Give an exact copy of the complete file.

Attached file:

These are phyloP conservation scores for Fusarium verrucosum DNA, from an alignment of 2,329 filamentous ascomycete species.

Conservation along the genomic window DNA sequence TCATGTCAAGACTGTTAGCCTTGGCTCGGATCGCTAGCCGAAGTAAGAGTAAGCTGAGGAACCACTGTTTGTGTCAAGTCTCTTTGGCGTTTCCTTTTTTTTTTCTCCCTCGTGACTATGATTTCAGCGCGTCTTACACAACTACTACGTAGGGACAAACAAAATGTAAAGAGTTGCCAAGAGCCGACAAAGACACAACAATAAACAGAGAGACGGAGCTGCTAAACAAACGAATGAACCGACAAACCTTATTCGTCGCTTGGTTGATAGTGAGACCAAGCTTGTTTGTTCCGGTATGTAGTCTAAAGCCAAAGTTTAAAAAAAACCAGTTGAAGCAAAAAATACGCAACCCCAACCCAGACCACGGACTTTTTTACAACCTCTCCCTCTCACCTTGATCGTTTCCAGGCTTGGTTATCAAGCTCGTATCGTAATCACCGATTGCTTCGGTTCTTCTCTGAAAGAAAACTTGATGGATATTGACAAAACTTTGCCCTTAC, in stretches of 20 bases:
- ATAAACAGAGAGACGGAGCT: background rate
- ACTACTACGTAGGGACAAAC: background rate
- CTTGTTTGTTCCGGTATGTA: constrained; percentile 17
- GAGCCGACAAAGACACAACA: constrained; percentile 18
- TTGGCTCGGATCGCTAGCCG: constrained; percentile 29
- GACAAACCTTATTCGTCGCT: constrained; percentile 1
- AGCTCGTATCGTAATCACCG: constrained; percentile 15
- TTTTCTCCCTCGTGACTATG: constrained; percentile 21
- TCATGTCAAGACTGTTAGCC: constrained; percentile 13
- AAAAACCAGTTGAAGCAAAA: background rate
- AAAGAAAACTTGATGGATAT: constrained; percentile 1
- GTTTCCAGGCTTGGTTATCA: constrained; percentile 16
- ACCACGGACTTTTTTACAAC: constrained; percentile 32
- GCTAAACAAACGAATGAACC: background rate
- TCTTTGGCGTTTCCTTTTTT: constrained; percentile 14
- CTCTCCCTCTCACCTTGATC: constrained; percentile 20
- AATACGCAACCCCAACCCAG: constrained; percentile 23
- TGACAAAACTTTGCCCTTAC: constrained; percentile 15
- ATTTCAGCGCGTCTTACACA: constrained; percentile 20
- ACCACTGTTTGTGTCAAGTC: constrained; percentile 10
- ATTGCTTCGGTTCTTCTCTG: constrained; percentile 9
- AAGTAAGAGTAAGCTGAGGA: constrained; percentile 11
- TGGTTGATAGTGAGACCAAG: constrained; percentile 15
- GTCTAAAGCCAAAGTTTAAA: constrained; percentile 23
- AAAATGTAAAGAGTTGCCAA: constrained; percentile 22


These are phyloP conservation scores for Fusarium verrucosum DNA, from an alignment of 2,329 filamentous ascomycete species.

Conservation along the genomic window DNA sequence TCATGTCAAGACTGTTAGCCTTGGCTCGGATCGCTAGCCGAAGTAAGAGTAAGCTGAGGAACCACTGTTTGTGTCAAGTCTCTTTGGCGTTTCCTTTTTTTTTTCTCCCTCGTGACTATGATTTCAGCGCGTCTTACACAACTACTACGTAGGGACAAACAAAATGTAAAGAGTTGCCAAGAGCCGACAAAGACACAACAATAAACAGAGAGACGGAGCTGCTAAACAAACGAATGAACCGACAAACCTTATTCGTCGCTTGGTTGATAGTGAGACCAAGCTTGTTTGTTCCGGTATGTAGTCTAAAGCCAAAGTTTAAAAAAAACCAGTTGAAGCAAAAAATACGCAACCCCAACCCAGACCACGGACTTTTTTACAACCTCTCCCTCTCACCTTGATCGTTTCCAGGCTTGGTTATCAAGCTCGTATCGTAATCACCGATTGCTTCGGTTCTTCTCTGAAAGAAAACTTGATGGATATTGACAAAACTTTGCCCTTAC, in stretches of 20 bases:
- ATAAACAGAGAGACGGAGCT: background rate
- ACTACTACGTAGGGACAAAC: background rate
- CTTGTTTGTTCCGGTATGTA: constrained; percentile 17
- GAGCCGACAAAGACACAACA: constrained; percentile 18
- TTGGCTCGGATCGCTAGCCG: constrained; percentile 29
- GACAAACCTTATTCGTCGCT: constrained; percentile 1
- AGCTCGTATCGTAATCACCG: constrained; percentile 15
- TTTTCTCCCTCGTGACTATG: constrained; percentile 21
- TCATGTCAAGACTGTTAGCC: constrained; percentile 13
- AAAAACCAGTTGAAGCAAAA: background rate
- AAAGAAAACTTGATGGATAT: constrained; percentile 1
- GTTTCCAGGCTTGGTTATCA: constrained; percentile 16
- ACCACGGACTTTTTTACAAC: constrained; percentile 32
- GCTAAACAAACGAATGAACC: background rate
- TCTTTGGCGTTTCCTTTTTT: constrained; percentile 14
- CTCTCCCTCTCACCTTGATC: constrained; percentile 20
- AATACGCAACCCCAACCCAG: constrained; percentile 23
- TGACAAAACTTTGCCCTTAC: constrained; percentile 15
- ATTTCAGCGCGTCTTACACA: constrained; percentile 20
- ACCACTGTTTGTGTCAAGTC: constrained; percentile 10
- ATTGCTTCGGTTCTTCTCTG: constrained; percentile 9
- AAGTAAGAGTAAGCTGAGGA: constrained; percentile 11
- TGGTTGATAGTGAGACCAAG: constrained; percentile 15
- GTCTAAAGCCAAAGTTTAAA: constrained; percentile 23
- AAAATGTAAAGAGTTGCCAA: constrained; percentile 22